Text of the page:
These were the last words that Colin ever spoke.
I screamed at him once more. I don’t rememeber what. It was hopeless. I watched horrified as he scrambled ever higher, oblivious to the danger ahead. He knew no fear. He was such a courageous boy. I wonder what kind of man he would have made, what kind of father.
I remember hoping that maybe I was wrong and he would be all right. I was, after all, just a child. What did I know? I watched on, mesmerised and hoping that he might yet see the danger and reconsider. My heart hadn’t stopped thumping from the moment I’d arrived at the site.
I couldn’t say how high he’d climbed when the stone gantry he was on collapsed. As a small boy everything was exaggerated compared with my perspective today, but even a conservative guess would have put Colin at nearly fifty feet up.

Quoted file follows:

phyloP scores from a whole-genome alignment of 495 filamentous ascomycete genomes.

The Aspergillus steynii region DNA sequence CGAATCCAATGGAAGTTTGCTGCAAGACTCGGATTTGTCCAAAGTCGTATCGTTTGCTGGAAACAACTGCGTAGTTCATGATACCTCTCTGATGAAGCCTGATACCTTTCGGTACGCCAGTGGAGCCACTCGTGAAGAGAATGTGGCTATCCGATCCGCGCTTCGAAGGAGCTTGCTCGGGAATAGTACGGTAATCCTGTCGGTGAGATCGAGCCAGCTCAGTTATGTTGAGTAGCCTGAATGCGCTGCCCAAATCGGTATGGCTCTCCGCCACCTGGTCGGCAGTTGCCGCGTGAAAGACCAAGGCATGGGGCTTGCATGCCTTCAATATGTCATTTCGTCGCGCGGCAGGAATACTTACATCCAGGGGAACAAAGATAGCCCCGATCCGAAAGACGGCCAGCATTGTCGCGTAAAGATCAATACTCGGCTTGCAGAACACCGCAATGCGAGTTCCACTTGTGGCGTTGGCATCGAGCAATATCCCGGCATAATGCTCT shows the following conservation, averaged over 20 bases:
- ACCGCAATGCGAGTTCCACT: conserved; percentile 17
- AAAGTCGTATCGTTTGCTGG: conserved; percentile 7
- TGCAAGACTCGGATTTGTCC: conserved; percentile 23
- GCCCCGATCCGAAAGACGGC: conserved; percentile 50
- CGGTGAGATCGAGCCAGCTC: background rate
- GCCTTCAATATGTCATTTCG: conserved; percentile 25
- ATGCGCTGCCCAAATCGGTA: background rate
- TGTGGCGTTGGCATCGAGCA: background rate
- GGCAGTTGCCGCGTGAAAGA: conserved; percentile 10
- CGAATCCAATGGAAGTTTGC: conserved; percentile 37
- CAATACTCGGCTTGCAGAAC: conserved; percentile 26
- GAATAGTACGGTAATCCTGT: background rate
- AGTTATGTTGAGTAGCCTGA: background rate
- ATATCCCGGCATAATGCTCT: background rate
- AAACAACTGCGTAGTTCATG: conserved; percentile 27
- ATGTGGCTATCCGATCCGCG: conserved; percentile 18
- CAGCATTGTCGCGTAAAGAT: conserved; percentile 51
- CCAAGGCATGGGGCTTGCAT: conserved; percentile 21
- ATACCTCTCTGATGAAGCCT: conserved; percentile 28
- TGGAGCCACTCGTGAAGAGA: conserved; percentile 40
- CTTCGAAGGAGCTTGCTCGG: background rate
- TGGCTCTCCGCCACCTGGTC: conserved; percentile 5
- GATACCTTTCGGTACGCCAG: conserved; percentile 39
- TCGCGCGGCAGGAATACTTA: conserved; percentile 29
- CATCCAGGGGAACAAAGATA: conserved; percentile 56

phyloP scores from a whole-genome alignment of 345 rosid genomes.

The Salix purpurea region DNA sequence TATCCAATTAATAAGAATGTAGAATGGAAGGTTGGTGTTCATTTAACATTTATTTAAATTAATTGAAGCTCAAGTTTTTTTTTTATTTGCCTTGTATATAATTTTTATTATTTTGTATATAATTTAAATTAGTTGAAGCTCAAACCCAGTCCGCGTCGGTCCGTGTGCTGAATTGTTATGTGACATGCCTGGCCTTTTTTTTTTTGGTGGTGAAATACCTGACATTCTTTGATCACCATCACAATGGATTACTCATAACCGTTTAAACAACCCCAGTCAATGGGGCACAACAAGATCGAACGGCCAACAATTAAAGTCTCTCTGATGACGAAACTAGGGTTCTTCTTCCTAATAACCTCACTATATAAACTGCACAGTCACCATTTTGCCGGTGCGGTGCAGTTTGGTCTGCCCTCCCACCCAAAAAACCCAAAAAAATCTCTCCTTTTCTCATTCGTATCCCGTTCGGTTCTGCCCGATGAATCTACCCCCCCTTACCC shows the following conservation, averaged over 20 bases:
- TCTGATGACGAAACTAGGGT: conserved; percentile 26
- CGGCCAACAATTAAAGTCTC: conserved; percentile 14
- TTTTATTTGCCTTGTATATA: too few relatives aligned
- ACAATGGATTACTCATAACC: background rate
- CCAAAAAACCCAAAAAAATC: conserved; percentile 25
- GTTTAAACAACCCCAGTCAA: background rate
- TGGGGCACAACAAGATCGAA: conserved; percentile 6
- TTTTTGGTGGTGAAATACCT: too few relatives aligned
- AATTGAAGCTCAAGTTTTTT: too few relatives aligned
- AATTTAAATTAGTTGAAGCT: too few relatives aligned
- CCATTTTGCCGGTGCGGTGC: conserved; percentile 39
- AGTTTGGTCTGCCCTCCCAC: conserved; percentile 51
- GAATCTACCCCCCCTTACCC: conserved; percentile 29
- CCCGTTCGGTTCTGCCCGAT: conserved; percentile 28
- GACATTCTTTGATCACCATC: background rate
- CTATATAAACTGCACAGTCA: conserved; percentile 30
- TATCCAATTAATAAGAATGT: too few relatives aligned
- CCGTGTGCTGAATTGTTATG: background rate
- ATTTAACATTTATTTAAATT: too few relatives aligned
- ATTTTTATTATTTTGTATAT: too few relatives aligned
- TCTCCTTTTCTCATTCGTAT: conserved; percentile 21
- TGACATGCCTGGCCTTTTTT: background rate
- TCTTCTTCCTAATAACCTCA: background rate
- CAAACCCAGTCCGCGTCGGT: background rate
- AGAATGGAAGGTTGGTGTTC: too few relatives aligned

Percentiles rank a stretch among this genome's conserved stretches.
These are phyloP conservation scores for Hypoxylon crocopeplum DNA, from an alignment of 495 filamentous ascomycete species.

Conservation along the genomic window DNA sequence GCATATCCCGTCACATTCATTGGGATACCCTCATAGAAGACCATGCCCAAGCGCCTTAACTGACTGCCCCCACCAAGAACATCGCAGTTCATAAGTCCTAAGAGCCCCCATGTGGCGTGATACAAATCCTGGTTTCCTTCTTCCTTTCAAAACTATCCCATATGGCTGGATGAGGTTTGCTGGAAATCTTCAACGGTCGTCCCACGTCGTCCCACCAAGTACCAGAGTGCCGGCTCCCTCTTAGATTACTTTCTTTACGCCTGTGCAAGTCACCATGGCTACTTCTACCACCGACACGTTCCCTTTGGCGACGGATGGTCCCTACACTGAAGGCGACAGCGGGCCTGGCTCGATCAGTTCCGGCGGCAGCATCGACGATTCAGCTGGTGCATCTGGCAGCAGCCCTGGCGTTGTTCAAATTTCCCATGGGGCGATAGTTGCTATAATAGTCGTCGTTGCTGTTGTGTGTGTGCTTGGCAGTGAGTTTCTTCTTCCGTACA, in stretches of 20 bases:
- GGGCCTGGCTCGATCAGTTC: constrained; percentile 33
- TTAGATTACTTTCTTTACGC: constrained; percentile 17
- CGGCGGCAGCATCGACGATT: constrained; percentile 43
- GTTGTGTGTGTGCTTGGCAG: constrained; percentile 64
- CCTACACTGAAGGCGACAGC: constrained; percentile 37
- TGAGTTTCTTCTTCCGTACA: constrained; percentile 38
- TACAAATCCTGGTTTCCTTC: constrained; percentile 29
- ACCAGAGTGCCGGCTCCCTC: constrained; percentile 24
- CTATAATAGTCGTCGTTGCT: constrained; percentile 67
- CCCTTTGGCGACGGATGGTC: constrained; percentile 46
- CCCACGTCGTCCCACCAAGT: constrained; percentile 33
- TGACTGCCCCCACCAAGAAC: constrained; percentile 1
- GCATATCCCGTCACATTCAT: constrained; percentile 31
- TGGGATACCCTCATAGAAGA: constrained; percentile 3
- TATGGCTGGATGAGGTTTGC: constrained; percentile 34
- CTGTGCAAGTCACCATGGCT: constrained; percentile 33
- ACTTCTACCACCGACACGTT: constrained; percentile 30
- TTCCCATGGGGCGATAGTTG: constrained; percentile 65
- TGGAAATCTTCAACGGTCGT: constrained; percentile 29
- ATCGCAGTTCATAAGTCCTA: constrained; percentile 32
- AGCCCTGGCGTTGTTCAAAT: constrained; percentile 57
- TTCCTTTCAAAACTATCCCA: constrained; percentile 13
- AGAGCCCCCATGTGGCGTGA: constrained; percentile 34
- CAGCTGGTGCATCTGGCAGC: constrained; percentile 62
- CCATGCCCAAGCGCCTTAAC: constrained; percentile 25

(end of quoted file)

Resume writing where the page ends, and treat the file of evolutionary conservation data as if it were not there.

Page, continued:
I watched in stunned horror as the stonework that I had realised was missing its supporting column, began to sway away from the main structure as a result of Colin’s weight and movement. I clearly remember, even from that distance, his face, contorted by the shocked realisation of what was happening beneath his feet, his clumsy unbalanced scrabbling to regain something solid, his arms desperately flailing, clutching at anything and nothing.
The top third of the tower leaned over, a great majestic stone bow signalling the end of resistance to nature and time, before it crumpled completely to fall inwards into what was once the nave. The noise was defeaning. It sent up a cloud of dust that hung fleetingly in the air above the ruin as though the soul of the place had risen up and was finally departing. And then that too sucumbed to the breeze that had returned and disappeared.